Just beyond Lands End is a layby with a bus shelter and toilets, and a steeply sloping path leading down to the beach - it was this path that I took, and once on the beach I headed back in the direction of the site. The tide had recently turned and was on its way out, leaving smooth shining wet sand and pebbles glistening in the sunlight. There's something about 'new' sand which evokes the child within me - just like being the first to walk in fresh snow I take great delight in being the first to walk on the sand after the sea has retreated. After walking a couple of hundred yards I stopped and looked back - the sun was warming up nicely, seagulls were wheeling and swooping overhead and the white-capped waves were tumbling over onto the beach. I felt a bit Robinson Crusoe-ish, standing there alone while nature happened around me, but where Crusoe's footprints were accompanied by Friday's, mine were accompanied by two sets of paw prints.
A short distance from there was a large patch of shingle and pebbles not far from the water's edge. As I walked past a slight movement caught my eye - at first I couldn't see anything, but looking closely I noticed a small bird with a long beak sitting amongst the stones. Its feathers were almost the same colour as the stones surrounding it, and had it not moved I would have been totally oblivious to its presence. I didn't want to get too close and risk scaring it off - the dogs were some way down the beach, exploring the rocks at the base of the cliff - so I used my camera zoom to observe it in close-up and managed to get a couple of good shots of it.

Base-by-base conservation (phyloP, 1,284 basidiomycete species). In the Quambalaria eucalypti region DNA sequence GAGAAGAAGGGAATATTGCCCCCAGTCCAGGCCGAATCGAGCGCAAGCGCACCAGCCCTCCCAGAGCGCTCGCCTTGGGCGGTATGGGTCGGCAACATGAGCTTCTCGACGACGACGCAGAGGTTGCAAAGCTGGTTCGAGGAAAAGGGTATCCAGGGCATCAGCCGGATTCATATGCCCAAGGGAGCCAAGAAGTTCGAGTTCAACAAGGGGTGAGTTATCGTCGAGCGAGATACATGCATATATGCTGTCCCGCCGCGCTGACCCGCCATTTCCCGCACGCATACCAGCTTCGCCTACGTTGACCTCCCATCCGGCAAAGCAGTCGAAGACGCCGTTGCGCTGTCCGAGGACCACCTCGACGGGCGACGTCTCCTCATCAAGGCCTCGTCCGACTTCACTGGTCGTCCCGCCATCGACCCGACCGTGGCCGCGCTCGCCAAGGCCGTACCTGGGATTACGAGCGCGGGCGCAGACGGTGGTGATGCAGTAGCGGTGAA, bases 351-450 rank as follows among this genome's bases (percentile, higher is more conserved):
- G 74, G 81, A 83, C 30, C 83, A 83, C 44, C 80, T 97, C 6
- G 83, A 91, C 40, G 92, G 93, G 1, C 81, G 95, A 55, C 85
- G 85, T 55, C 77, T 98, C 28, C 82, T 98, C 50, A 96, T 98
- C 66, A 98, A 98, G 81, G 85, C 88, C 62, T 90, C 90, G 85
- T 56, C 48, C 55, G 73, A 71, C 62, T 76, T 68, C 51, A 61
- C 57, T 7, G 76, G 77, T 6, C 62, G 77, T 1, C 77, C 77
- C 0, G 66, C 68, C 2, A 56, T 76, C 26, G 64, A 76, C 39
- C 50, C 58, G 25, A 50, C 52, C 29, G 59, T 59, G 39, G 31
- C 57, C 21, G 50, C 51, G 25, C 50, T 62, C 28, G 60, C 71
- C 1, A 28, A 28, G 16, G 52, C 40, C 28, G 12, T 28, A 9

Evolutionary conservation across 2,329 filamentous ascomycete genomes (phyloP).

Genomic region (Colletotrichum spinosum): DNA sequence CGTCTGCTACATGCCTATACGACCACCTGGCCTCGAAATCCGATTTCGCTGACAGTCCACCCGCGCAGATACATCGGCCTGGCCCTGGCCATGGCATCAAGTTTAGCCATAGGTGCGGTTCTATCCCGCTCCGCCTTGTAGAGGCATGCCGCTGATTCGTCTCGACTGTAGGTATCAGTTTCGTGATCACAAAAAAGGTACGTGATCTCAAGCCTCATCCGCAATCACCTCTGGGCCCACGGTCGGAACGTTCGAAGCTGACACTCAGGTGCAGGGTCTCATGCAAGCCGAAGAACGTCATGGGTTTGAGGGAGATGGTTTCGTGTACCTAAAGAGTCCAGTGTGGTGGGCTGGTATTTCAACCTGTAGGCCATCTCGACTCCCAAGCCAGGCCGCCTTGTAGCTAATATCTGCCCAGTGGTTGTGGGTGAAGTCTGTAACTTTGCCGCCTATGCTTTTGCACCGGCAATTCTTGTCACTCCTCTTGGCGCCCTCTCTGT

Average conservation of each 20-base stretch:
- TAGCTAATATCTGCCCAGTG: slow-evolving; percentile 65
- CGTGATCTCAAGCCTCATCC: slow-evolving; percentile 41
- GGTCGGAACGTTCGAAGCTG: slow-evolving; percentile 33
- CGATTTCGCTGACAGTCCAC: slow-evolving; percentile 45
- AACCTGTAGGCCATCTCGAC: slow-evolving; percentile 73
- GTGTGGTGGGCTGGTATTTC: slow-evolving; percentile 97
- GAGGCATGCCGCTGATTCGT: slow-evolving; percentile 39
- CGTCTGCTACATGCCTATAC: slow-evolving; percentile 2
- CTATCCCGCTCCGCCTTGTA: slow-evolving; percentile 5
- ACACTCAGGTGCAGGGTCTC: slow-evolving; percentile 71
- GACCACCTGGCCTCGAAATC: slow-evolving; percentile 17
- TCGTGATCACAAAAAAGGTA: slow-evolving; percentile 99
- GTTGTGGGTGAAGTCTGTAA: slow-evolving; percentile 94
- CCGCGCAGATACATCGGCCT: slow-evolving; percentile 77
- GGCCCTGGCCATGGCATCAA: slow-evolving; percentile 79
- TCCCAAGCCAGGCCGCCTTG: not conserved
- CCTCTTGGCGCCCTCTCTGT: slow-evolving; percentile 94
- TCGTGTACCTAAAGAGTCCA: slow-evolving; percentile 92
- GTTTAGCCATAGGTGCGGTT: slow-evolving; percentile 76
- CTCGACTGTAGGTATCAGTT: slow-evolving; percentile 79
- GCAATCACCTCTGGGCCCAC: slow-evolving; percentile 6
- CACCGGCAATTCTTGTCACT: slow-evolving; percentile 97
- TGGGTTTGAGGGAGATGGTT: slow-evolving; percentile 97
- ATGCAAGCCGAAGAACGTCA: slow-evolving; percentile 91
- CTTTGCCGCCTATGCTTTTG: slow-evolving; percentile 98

By that time the fresh sea air had given me an appetite, so calling the dogs from their rock exploration I headed off down the beach to the next cliff path which would take me back to the site. Once back at the van it was bread in the toaster, kettle on, and cereal in the bowl, and when everything was ready I set out my chair and coffee table in the sun outside the awning and breakfasted at leisure while reading a magazine and planning my day. As it was my first full day I decided to stick with my own personal tradition and make a trip to Latham's at Potter Heigham, with a visit to Hemsby on the way there.